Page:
The Supreme Court recently decided that bankruptcy and liquidation is no bar to adjudication resolving issues in the construction sector.  Could adjudication solve cash flow issues for all sectors?  As the UK’s battered economy is about to go into freefall our blog looks at the decision in Bresco (17.06.2020) and speculates – is adjudication a form of ADR for all sectors?

Adjudication: ADR for all sectors?

A recent Supreme Court decision ensures that insolvency is no bar to adjudication in commercial construction contracts.  What if adjudication applied to all business disputes?

ADR – the time has come

We have been tracking the seeming insatiable passion of the Courts for ADR for some time now.  Neutral evaluation has been held by the Court of Appeal to be compulsory, and may be capable of applying to mediation too according to Sir Geoffrey Vos.  In mediation cases no less than 4 decisions of the High Court this year (in as many months) have imposed swingeing indemnity costs orders or denied costs (in part or at all) in respect of those parties refusing to mediate.

ADR’s time has certainly come.

The latest case on ADR came from the Supreme Court on 17 June 2020. In Bresco Electrical Services Ltd (In Liquidation) v Michael J Lonsdale (Electrical) Ltd [2020] UKSC 25 (



In 2014 Bresco (an electrical sub-sub-contractor) from Lonsdale left site in St James’s Square, SW1 alleging repudiatory breach by Lonsdale.  Bresco claimed ca £220,000 from Lonsdale who cross-claimed ca £325,000 for the cost of having another contractor finish the work that should have been done by Bresco.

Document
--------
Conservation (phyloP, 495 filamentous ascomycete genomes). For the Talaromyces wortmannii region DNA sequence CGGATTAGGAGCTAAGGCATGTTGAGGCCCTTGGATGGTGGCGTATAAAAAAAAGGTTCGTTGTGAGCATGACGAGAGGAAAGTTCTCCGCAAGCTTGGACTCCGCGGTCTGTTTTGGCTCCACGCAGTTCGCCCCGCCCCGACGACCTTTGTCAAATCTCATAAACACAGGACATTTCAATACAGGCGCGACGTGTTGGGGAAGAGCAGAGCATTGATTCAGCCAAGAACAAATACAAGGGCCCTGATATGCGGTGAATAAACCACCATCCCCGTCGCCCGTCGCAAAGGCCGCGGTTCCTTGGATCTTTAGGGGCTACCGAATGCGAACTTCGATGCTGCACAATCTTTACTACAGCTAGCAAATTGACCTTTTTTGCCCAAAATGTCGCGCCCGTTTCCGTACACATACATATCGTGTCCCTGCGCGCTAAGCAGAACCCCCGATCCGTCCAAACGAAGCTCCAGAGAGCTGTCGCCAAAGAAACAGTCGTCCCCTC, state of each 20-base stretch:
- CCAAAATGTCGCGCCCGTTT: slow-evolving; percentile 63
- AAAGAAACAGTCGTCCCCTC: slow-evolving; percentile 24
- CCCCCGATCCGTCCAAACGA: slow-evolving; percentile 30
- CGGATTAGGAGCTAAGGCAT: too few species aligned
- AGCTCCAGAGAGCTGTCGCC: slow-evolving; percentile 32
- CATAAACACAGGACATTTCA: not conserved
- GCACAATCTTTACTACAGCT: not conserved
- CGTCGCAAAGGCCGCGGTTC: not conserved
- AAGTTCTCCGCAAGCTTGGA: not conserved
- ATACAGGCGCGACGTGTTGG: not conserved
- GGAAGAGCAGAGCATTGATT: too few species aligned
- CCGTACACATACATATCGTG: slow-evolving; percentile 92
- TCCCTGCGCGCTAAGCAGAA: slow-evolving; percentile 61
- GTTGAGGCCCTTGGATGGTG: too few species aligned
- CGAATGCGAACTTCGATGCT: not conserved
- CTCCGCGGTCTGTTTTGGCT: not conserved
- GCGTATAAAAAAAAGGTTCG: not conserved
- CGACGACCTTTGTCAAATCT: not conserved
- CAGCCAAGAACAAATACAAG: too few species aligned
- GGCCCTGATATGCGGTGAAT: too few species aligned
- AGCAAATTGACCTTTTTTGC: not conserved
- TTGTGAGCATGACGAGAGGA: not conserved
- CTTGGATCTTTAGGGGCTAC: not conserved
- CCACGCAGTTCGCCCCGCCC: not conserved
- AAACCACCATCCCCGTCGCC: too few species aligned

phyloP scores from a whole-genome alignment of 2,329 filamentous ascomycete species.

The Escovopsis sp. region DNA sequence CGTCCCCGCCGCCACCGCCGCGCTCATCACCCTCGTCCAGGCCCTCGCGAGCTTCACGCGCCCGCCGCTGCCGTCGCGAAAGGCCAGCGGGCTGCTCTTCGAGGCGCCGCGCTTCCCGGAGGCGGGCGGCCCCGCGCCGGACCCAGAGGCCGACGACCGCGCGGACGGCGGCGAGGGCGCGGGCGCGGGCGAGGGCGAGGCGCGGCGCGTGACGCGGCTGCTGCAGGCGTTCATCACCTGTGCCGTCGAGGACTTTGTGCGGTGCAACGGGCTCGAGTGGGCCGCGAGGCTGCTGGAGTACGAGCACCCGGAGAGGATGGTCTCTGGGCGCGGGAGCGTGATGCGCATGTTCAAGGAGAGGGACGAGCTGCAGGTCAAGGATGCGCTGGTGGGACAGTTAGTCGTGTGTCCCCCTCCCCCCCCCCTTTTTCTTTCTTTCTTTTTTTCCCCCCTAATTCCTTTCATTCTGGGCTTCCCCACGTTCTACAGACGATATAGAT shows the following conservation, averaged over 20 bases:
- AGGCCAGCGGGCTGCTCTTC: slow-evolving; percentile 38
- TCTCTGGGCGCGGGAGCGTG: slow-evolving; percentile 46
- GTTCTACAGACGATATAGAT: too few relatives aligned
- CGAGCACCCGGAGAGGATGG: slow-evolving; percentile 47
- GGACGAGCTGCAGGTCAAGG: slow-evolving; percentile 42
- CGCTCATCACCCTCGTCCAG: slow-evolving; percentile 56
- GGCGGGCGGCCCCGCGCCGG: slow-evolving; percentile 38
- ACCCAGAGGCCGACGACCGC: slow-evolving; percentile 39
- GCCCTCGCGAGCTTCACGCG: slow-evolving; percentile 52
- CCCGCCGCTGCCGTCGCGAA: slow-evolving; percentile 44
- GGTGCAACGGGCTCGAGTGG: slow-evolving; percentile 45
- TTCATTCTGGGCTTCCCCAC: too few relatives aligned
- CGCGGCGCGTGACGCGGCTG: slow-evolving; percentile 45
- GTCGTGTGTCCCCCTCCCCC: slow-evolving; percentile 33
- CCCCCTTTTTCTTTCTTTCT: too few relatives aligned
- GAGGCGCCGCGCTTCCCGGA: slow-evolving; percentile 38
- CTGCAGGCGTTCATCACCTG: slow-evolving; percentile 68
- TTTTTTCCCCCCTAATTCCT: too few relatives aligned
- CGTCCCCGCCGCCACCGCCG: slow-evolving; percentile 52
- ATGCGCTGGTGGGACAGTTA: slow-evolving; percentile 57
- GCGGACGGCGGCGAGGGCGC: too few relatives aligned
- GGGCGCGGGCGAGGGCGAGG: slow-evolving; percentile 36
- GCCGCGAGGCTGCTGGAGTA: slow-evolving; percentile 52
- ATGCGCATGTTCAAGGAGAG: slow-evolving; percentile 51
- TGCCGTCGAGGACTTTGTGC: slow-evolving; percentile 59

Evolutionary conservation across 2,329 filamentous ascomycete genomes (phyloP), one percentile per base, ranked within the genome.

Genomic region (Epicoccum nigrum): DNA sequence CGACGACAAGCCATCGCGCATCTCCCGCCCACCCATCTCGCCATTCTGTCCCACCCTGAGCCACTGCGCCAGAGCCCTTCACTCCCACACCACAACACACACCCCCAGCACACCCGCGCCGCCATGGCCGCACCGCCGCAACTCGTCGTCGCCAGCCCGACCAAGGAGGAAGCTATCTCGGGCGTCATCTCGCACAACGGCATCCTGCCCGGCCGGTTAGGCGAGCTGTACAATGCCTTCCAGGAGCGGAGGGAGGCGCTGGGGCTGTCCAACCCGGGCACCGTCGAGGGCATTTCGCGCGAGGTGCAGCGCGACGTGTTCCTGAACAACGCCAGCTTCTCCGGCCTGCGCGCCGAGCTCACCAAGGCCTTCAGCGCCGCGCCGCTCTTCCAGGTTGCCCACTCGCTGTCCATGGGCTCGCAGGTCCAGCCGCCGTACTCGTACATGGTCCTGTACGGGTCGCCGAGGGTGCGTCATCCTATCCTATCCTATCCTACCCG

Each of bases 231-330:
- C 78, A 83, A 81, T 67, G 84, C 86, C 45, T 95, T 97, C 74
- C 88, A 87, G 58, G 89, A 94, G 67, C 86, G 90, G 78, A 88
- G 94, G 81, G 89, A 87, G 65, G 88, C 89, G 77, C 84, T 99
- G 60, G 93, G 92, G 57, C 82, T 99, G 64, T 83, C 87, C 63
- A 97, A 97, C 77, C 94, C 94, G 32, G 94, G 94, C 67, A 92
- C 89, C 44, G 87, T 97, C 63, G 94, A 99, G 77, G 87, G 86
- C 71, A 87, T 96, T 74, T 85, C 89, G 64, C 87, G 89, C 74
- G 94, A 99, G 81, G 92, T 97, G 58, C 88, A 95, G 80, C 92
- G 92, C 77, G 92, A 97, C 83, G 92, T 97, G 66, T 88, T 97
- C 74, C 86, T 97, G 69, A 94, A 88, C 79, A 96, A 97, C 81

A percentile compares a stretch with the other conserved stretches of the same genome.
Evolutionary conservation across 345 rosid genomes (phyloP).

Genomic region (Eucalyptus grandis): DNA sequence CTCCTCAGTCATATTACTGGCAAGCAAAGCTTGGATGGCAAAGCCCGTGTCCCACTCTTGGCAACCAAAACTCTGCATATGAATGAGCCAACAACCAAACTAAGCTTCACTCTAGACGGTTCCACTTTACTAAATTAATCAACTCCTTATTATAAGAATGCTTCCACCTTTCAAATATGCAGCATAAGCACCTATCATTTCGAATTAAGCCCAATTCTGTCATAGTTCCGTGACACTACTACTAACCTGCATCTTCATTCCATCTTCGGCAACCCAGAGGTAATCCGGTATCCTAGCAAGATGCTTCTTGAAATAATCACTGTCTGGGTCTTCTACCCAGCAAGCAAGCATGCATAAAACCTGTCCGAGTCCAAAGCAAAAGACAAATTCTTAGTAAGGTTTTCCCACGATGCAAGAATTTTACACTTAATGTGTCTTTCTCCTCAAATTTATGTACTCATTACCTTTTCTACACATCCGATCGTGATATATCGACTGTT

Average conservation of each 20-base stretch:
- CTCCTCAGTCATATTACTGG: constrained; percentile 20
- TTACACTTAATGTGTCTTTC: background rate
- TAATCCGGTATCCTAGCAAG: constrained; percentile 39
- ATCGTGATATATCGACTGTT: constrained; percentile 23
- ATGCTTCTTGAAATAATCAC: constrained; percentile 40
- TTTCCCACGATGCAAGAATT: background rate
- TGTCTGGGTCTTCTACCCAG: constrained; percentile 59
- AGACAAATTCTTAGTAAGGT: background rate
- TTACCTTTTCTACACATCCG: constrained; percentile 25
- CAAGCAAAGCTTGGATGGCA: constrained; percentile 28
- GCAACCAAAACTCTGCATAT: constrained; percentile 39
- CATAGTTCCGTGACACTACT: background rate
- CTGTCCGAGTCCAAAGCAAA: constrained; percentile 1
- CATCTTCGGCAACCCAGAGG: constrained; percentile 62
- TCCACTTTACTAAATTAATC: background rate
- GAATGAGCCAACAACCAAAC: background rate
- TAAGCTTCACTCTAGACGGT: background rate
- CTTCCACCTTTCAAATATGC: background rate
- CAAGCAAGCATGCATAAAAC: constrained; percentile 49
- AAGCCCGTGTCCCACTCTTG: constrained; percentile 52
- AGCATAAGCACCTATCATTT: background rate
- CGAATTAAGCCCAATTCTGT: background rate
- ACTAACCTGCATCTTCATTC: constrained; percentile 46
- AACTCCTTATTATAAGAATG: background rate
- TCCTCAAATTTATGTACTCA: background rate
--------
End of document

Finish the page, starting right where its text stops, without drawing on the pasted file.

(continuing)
In March 2015 Bresco went into creditors’ voluntary liquidation.  In 2018 the Liquidator of Bresco served Lonsdale with notice of referral to adjudication the underlying contract being a construction contract caught by s.108 of the Housing Grants, Construction and Regeneration Act 1996 (the 1996 Act).  Lonsdale opposed on various grounds including the fact that the adjudication could not proceed as Bresco was in liquidation and the Insolvency set-off regime applied to the determination of cross-claims by a Liquidator between a company in liquidation and each of its creditors, giving rise to a single net balance between them, to be ascertained by the taking of an account.

This clash of regimes was at the heart of this appeal.

Lord Briggs gave the Court’s unanimous decision.  At para 60 he held that:

“…the insolvent company has both a statutory and a contractual right to pursue adjudication as a means of achieving resolution of any dispute arising under a construction contract to which it is a party, even though that dispute relates to a claim which is affected by insolvency set-off. It follows that it would ordinarily be entirely inappropriate for the court to interfere with the exercise of that statutory and contractual right. Injunctive relief may restrain a threatened breach of contract but not, save very exceptionally, an attempt to enforce a contractual right, still less a statutory right.”

The utility of the adjudication process under the 1996 Act was graphically explained by Adam Constable, QC sitting in the TCC in Meadowside Building Developments Ltd v 12- 18 Hill Street Management Co Ltd [2019] EWHC 2651, at paras 63-64 held that: